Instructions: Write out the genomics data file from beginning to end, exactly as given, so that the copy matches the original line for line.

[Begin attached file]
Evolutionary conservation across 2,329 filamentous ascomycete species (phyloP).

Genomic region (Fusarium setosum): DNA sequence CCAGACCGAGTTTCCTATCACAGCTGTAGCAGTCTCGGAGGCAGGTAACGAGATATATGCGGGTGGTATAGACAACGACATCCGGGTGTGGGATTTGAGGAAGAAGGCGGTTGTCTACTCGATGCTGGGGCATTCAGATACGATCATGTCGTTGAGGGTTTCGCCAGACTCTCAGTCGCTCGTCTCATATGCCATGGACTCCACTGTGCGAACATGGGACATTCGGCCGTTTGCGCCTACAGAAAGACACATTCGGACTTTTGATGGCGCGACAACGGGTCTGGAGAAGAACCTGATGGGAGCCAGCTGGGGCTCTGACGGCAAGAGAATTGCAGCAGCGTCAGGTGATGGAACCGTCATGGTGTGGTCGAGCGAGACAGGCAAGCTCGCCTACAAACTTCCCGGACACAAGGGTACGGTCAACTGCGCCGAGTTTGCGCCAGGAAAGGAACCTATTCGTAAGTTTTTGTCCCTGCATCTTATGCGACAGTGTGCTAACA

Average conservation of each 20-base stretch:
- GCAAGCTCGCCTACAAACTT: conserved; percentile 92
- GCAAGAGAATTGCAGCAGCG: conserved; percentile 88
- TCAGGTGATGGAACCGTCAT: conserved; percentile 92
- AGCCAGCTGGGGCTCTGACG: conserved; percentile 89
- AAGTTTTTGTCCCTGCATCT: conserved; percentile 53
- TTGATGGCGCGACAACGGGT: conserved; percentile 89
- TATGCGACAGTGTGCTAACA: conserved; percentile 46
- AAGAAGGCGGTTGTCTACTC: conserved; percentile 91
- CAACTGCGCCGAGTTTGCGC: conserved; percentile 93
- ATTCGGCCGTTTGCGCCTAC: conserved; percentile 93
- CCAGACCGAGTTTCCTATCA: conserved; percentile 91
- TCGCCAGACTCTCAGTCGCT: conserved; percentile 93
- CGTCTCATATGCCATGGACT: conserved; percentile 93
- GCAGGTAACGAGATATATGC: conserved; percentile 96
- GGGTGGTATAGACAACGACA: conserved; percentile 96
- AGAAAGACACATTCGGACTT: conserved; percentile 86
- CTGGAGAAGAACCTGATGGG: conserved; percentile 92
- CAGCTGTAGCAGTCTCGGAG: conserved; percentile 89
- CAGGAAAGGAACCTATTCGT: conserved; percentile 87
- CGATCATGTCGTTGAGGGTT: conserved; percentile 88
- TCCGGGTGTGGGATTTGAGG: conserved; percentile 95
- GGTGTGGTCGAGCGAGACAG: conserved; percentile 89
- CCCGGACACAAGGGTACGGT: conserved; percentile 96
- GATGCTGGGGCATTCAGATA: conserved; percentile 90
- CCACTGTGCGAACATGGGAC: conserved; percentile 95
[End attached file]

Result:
Evolutionary conservation across 2,329 filamentous ascomycete species (phyloP).

Genomic region (Fusarium setosum): DNA sequence CCAGACCGAGTTTCCTATCACAGCTGTAGCAGTCTCGGAGGCAGGTAACGAGATATATGCGGGTGGTATAGACAACGACATCCGGGTGTGGGATTTGAGGAAGAAGGCGGTTGTCTACTCGATGCTGGGGCATTCAGATACGATCATGTCGTTGAGGGTTTCGCCAGACTCTCAGTCGCTCGTCTCATATGCCATGGACTCCACTGTGCGAACATGGGACATTCGGCCGTTTGCGCCTACAGAAAGACACATTCGGACTTTTGATGGCGCGACAACGGGTCTGGAGAAGAACCTGATGGGAGCCAGCTGGGGCTCTGACGGCAAGAGAATTGCAGCAGCGTCAGGTGATGGAACCGTCATGGTGTGGTCGAGCGAGACAGGCAAGCTCGCCTACAAACTTCCCGGACACAAGGGTACGGTCAACTGCGCCGAGTTTGCGCCAGGAAAGGAACCTATTCGTAAGTTTTTGTCCCTGCATCTTATGCGACAGTGTGCTAACA

Average conservation of each 20-base stretch:
- GCAAGCTCGCCTACAAACTT: conserved; percentile 92
- GCAAGAGAATTGCAGCAGCG: conserved; percentile 88
- TCAGGTGATGGAACCGTCAT: conserved; percentile 92
- AGCCAGCTGGGGCTCTGACG: conserved; percentile 89
- AAGTTTTTGTCCCTGCATCT: conserved; percentile 53
- TTGATGGCGCGACAACGGGT: conserved; percentile 89
- TATGCGACAGTGTGCTAACA: conserved; percentile 46
- AAGAAGGCGGTTGTCTACTC: conserved; percentile 91
- CAACTGCGCCGAGTTTGCGC: conserved; percentile 93
- ATTCGGCCGTTTGCGCCTAC: conserved; percentile 93
- CCAGACCGAGTTTCCTATCA: conserved; percentile 91
- TCGCCAGACTCTCAGTCGCT: conserved; percentile 93
- CGTCTCATATGCCATGGACT: conserved; percentile 93
- GCAGGTAACGAGATATATGC: conserved; percentile 96
- GGGTGGTATAGACAACGACA: conserved; percentile 96
- AGAAAGACACATTCGGACTT: conserved; percentile 86
- CTGGAGAAGAACCTGATGGG: conserved; percentile 92
- CAGCTGTAGCAGTCTCGGAG: conserved; percentile 89
- CAGGAAAGGAACCTATTCGT: conserved; percentile 87
- CGATCATGTCGTTGAGGGTT: conserved; percentile 88
- TCCGGGTGTGGGATTTGAGG: conserved; percentile 95
- GGTGTGGTCGAGCGAGACAG: conserved; percentile 89
- CCCGGACACAAGGGTACGGT: conserved; percentile 96
- GATGCTGGGGCATTCAGATA: conserved; percentile 90
- CCACTGTGCGAACATGGGAC: conserved; percentile 95